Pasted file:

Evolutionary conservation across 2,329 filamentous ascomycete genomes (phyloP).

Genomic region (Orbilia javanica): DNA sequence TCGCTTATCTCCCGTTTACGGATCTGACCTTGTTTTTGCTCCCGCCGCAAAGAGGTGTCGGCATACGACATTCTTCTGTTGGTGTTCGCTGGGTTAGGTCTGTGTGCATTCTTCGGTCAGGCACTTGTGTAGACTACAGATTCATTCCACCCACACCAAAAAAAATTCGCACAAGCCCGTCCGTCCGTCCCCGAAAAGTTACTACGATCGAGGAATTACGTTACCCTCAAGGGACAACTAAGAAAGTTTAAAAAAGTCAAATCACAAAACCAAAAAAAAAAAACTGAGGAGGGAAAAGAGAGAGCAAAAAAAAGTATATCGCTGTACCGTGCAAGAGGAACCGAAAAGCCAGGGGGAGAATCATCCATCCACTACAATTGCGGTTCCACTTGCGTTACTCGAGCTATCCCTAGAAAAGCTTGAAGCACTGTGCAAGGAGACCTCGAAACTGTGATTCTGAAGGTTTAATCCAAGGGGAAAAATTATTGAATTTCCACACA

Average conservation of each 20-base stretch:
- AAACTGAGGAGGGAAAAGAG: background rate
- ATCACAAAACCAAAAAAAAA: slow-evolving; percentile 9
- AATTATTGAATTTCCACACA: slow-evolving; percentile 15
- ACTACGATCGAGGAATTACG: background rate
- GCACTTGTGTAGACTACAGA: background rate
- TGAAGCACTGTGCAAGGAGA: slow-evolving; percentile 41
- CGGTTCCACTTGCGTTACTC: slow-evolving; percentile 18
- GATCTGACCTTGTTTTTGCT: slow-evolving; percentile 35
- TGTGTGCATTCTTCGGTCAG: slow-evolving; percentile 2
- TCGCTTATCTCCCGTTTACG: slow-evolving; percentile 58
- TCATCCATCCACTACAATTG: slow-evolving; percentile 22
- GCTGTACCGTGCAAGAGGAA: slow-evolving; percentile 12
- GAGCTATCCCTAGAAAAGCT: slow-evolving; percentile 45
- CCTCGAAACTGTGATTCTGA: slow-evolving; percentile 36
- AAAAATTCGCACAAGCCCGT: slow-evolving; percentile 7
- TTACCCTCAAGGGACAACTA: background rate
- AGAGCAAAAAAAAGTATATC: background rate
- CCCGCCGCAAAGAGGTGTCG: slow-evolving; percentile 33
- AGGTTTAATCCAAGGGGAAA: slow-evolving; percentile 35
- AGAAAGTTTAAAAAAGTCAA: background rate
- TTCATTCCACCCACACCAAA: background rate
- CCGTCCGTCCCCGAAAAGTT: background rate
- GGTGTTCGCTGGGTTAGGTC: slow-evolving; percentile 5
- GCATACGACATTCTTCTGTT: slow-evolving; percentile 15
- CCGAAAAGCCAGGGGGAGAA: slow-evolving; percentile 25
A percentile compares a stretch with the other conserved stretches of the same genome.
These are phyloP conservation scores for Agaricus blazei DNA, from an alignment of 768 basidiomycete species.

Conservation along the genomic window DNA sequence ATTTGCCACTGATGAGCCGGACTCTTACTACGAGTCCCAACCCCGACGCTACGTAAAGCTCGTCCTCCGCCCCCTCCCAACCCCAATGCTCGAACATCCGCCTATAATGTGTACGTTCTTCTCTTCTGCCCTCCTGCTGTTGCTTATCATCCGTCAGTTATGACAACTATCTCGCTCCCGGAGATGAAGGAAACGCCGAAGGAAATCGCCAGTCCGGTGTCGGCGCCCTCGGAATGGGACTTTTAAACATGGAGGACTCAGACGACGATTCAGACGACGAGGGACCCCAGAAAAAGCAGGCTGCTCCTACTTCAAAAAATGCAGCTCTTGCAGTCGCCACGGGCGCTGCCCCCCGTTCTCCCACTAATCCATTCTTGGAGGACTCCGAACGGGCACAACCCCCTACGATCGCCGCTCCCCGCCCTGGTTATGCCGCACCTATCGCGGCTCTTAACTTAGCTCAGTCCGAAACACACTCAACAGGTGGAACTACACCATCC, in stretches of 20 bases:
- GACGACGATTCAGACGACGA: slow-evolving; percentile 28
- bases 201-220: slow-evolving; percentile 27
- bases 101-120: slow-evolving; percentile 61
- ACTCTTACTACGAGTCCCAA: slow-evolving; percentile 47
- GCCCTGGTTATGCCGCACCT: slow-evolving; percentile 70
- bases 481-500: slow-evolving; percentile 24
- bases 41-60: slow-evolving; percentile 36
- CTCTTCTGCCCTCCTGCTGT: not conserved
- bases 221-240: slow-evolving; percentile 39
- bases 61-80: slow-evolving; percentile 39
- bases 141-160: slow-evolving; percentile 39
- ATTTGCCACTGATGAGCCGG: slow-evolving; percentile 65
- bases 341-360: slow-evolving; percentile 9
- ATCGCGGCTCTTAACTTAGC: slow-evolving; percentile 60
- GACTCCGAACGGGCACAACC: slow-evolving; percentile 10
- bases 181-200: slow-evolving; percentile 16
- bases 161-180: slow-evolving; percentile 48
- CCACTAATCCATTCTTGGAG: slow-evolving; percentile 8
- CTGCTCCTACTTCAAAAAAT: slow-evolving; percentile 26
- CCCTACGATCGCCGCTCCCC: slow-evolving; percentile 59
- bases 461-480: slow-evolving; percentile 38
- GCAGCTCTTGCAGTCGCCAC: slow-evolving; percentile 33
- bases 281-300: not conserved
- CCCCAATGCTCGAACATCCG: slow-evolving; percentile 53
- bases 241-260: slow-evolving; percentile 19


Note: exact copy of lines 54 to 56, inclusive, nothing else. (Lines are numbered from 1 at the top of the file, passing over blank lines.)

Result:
- bases 281-300: not conserved
- CCCCAATGCTCGAACATCCG: slow-evolving; percentile 53
- bases 241-260: slow-evolving; percentile 19